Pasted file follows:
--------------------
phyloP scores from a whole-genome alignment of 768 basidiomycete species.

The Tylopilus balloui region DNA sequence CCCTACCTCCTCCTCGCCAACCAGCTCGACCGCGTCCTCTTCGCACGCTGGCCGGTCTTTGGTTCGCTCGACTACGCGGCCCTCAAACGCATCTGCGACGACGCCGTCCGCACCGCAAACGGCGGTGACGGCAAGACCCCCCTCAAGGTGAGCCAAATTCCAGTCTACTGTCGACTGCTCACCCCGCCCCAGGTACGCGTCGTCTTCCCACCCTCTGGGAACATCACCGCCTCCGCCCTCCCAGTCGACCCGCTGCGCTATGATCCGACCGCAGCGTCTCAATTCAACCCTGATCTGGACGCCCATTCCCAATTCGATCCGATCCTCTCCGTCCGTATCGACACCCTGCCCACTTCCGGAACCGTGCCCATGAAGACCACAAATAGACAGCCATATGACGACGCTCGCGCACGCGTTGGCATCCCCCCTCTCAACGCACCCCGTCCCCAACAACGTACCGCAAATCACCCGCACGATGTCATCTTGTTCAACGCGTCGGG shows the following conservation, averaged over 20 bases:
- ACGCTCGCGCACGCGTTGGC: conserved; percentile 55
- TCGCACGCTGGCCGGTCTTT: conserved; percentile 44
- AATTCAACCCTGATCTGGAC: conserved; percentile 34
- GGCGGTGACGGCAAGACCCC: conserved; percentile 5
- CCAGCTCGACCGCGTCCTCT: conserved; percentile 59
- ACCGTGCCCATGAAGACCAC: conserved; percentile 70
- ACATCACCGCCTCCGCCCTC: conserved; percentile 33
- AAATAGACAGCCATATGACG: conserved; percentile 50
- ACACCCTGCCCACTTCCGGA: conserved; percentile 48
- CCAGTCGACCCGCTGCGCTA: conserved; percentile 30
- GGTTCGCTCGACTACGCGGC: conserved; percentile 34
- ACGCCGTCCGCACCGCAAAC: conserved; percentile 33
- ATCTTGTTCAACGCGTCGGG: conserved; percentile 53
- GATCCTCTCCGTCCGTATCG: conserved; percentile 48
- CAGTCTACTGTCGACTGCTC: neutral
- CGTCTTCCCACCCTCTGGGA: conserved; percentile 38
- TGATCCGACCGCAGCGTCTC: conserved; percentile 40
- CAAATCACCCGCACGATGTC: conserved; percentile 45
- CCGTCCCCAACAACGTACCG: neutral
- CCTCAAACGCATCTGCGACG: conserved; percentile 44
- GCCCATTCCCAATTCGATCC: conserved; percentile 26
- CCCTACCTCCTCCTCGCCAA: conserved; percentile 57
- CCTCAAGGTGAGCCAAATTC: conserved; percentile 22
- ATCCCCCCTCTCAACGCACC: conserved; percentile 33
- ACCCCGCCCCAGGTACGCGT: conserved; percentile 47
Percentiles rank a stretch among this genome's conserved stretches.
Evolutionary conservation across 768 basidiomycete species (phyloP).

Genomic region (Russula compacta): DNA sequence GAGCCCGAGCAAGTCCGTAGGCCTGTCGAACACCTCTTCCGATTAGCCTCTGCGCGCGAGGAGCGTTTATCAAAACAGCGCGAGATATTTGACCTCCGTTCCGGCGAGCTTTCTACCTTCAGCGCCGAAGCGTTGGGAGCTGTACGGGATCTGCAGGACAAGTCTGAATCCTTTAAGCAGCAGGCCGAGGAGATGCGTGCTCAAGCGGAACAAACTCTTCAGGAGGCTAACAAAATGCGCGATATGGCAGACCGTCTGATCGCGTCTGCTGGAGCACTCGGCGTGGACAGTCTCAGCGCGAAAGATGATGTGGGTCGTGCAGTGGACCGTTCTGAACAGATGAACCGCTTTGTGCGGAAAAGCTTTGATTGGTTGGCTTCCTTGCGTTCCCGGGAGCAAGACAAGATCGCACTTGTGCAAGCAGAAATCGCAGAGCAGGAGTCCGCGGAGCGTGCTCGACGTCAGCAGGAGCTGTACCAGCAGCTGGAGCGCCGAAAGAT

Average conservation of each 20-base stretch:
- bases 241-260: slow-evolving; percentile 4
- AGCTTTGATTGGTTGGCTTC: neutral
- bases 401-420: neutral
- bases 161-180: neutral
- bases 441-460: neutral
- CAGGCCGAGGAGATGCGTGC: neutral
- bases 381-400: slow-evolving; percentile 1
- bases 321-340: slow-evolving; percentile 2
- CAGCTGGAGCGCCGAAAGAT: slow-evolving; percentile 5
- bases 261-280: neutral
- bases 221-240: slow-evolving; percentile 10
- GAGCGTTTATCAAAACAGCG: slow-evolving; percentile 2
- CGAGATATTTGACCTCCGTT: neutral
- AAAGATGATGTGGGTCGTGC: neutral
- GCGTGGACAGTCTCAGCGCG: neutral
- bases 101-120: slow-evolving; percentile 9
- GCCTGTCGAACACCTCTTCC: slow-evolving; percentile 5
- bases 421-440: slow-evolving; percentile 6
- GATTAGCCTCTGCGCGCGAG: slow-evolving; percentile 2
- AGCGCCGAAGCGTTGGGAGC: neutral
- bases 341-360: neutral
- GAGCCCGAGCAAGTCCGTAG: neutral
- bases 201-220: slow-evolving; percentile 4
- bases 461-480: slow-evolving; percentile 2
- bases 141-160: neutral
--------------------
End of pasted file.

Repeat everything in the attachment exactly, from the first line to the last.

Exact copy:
phyloP scores from a whole-genome alignment of 768 basidiomycete species.

The Tylopilus balloui region DNA sequence CCCTACCTCCTCCTCGCCAACCAGCTCGACCGCGTCCTCTTCGCACGCTGGCCGGTCTTTGGTTCGCTCGACTACGCGGCCCTCAAACGCATCTGCGACGACGCCGTCCGCACCGCAAACGGCGGTGACGGCAAGACCCCCCTCAAGGTGAGCCAAATTCCAGTCTACTGTCGACTGCTCACCCCGCCCCAGGTACGCGTCGTCTTCCCACCCTCTGGGAACATCACCGCCTCCGCCCTCCCAGTCGACCCGCTGCGCTATGATCCGACCGCAGCGTCTCAATTCAACCCTGATCTGGACGCCCATTCCCAATTCGATCCGATCCTCTCCGTCCGTATCGACACCCTGCCCACTTCCGGAACCGTGCCCATGAAGACCACAAATAGACAGCCATATGACGACGCTCGCGCACGCGTTGGCATCCCCCCTCTCAACGCACCCCGTCCCCAACAACGTACCGCAAATCACCCGCACGATGTCATCTTGTTCAACGCGTCGGG shows the following conservation, averaged over 20 bases:
- ACGCTCGCGCACGCGTTGGC: conserved; percentile 55
- TCGCACGCTGGCCGGTCTTT: conserved; percentile 44
- AATTCAACCCTGATCTGGAC: conserved; percentile 34
- GGCGGTGACGGCAAGACCCC: conserved; percentile 5
- CCAGCTCGACCGCGTCCTCT: conserved; percentile 59
- ACCGTGCCCATGAAGACCAC: conserved; percentile 70
- ACATCACCGCCTCCGCCCTC: conserved; percentile 33
- AAATAGACAGCCATATGACG: conserved; percentile 50
- ACACCCTGCCCACTTCCGGA: conserved; percentile 48
- CCAGTCGACCCGCTGCGCTA: conserved; percentile 30
- GGTTCGCTCGACTACGCGGC: conserved; percentile 34
- ACGCCGTCCGCACCGCAAAC: conserved; percentile 33
- ATCTTGTTCAACGCGTCGGG: conserved; percentile 53
- GATCCTCTCCGTCCGTATCG: conserved; percentile 48
- CAGTCTACTGTCGACTGCTC: neutral
- CGTCTTCCCACCCTCTGGGA: conserved; percentile 38
- TGATCCGACCGCAGCGTCTC: conserved; percentile 40
- CAAATCACCCGCACGATGTC: conserved; percentile 45
- CCGTCCCCAACAACGTACCG: neutral
- CCTCAAACGCATCTGCGACG: conserved; percentile 44
- GCCCATTCCCAATTCGATCC: conserved; percentile 26
- CCCTACCTCCTCCTCGCCAA: conserved; percentile 57
- CCTCAAGGTGAGCCAAATTC: conserved; percentile 22
- ATCCCCCCTCTCAACGCACC: conserved; percentile 33
- ACCCCGCCCCAGGTACGCGT: conserved; percentile 47
Percentiles rank a stretch among this genome's conserved stretches.
Evolutionary conservation across 768 basidiomycete species (phyloP).

Genomic region (Russula compacta): DNA sequence GAGCCCGAGCAAGTCCGTAGGCCTGTCGAACACCTCTTCCGATTAGCCTCTGCGCGCGAGGAGCGTTTATCAAAACAGCGCGAGATATTTGACCTCCGTTCCGGCGAGCTTTCTACCTTCAGCGCCGAAGCGTTGGGAGCTGTACGGGATCTGCAGGACAAGTCTGAATCCTTTAAGCAGCAGGCCGAGGAGATGCGTGCTCAAGCGGAACAAACTCTTCAGGAGGCTAACAAAATGCGCGATATGGCAGACCGTCTGATCGCGTCTGCTGGAGCACTCGGCGTGGACAGTCTCAGCGCGAAAGATGATGTGGGTCGTGCAGTGGACCGTTCTGAACAGATGAACCGCTTTGTGCGGAAAAGCTTTGATTGGTTGGCTTCCTTGCGTTCCCGGGAGCAAGACAAGATCGCACTTGTGCAAGCAGAAATCGCAGAGCAGGAGTCCGCGGAGCGTGCTCGACGTCAGCAGGAGCTGTACCAGCAGCTGGAGCGCCGAAAGAT

Average conservation of each 20-base stretch:
- bases 241-260: slow-evolving; percentile 4
- AGCTTTGATTGGTTGGCTTC: neutral
- bases 401-420: neutral
- bases 161-180: neutral
- bases 441-460: neutral
- CAGGCCGAGGAGATGCGTGC: neutral
- bases 381-400: slow-evolving; percentile 1
- bases 321-340: slow-evolving; percentile 2
- CAGCTGGAGCGCCGAAAGAT: slow-evolving; percentile 5
- bases 261-280: neutral
- bases 221-240: slow-evolving; percentile 10
- GAGCGTTTATCAAAACAGCG: slow-evolving; percentile 2
- CGAGATATTTGACCTCCGTT: neutral
- AAAGATGATGTGGGTCGTGC: neutral
- GCGTGGACAGTCTCAGCGCG: neutral
- bases 101-120: slow-evolving; percentile 9
- GCCTGTCGAACACCTCTTCC: slow-evolving; percentile 5
- bases 421-440: slow-evolving; percentile 6
- GATTAGCCTCTGCGCGCGAG: slow-evolving; percentile 2
- AGCGCCGAAGCGTTGGGAGC: neutral
- bases 341-360: neutral
- GAGCCCGAGCAAGTCCGTAG: neutral
- bases 201-220: slow-evolving; percentile 4
- bases 461-480: slow-evolving; percentile 2
- bases 141-160: neutral